By Basil Fernando –
Dealing with the Meethotamulla waste dump has now become a major national problem for Sri Lanka. At least 30 persons have lost their lives due to the collapse of the waste dump. Many others might have died or suffered serious diseases due to the existence of this waste dump polluting the entire environment over a long period of time.
The problem now, is where to dump this mountain of waste. It was not long ago that people in the Ja-Ela Negombo area organised protests to prevent a waste dump being created in their area. Realising early on what could be brought into their midst, the people had sufficient sense to come together and prevent a disaster in their vicinity.
The next location suggested for the waste appears to be the unfortunate Muthurajawela area, which was once one of Sri Lanka’s greatest paddy fields, yielding the best of rice to feed the population. The area is now a waste land, due to the Hamilton Canal, which while built to provide water for the paddy fields, did not take into account the tides bringing in salt water from the sea at times. Over a long period of time, the salt water destroyed one of the best paddy fields in the country.
Subsequently, there was a discussion of creating gas from whatever has become of this paddy field, but nothing ever materialised towards this end. Since then, there have been many misadventures attempted in this area, the latest being a waste dump.
Muthurajawela villagers and community leaders, including Catholic priests in the area, have come forward to protest so the creation of a waste mountain within their vicinity. What is alarming however, is the attempt to use national security laws against those trying to protest against the waste dump in the area. The use of national security laws means suspension of ordinary laws that prevail in the country, particularly regarding arrest and detention. This means that persons protesting against their environment being polluted will be punished by arrest and long detention under special laws in order to quell the protests.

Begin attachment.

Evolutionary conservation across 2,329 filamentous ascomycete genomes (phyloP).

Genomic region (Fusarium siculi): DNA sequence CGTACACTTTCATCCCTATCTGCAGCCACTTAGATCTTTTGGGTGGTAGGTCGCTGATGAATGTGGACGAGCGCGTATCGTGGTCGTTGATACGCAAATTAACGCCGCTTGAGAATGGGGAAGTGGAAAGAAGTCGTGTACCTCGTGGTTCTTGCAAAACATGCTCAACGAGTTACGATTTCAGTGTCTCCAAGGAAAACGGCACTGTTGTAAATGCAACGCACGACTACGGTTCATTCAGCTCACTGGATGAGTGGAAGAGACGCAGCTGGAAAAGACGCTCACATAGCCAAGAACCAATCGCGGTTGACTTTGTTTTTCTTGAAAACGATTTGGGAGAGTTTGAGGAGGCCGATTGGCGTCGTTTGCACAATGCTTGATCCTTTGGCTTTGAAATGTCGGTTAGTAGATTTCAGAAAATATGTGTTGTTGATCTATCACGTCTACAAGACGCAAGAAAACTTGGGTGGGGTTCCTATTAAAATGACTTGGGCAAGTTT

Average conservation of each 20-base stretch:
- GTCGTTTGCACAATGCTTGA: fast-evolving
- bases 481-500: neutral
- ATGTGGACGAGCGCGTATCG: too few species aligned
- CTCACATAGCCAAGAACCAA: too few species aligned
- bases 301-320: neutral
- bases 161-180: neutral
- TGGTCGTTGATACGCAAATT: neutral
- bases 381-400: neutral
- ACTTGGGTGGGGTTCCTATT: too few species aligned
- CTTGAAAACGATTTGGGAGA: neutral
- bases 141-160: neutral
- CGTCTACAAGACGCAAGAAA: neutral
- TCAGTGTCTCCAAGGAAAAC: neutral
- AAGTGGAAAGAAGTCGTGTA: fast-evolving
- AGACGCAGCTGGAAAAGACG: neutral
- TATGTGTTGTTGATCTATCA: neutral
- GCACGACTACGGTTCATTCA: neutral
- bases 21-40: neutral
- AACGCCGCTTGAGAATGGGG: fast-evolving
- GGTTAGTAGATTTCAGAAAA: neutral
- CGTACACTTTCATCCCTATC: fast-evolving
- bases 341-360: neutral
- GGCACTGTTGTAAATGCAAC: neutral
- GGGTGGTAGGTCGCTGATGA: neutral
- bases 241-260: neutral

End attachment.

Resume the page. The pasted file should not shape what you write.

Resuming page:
This demonstrates the abnormal mentality of Sri Lankan administrators, who easily decide that what cannot be done under normal laws should be done under special laws. Thus, environmental pollution, considered a crime against the community by civilised society, is seen in Sri Lanka as a normal matter. Furthermore, the extraordinary powers of national security laws are to be used to ensure that this routine matter is settled as per government wishes. It is clear that Sri Lanka’s very reasoning process is being perverted. Perverted laws are only inevitable then.
Why is reason being treated so lightly in this country now? Has the political system gone so wrong that it cannot do anything in a rational manner?
An enormous disaster looms ahead of Sri Lanka if this process of abandoning the law and reason continues, and if the butt of a gun is used for everything. Placing the power of the gun in place of reason can only bring about disaster, from which the people may not be able to walk out.
In these tragic times, some force must arise to defend the reason and wisdom of the people against the irresponsibility of administrators and politicians.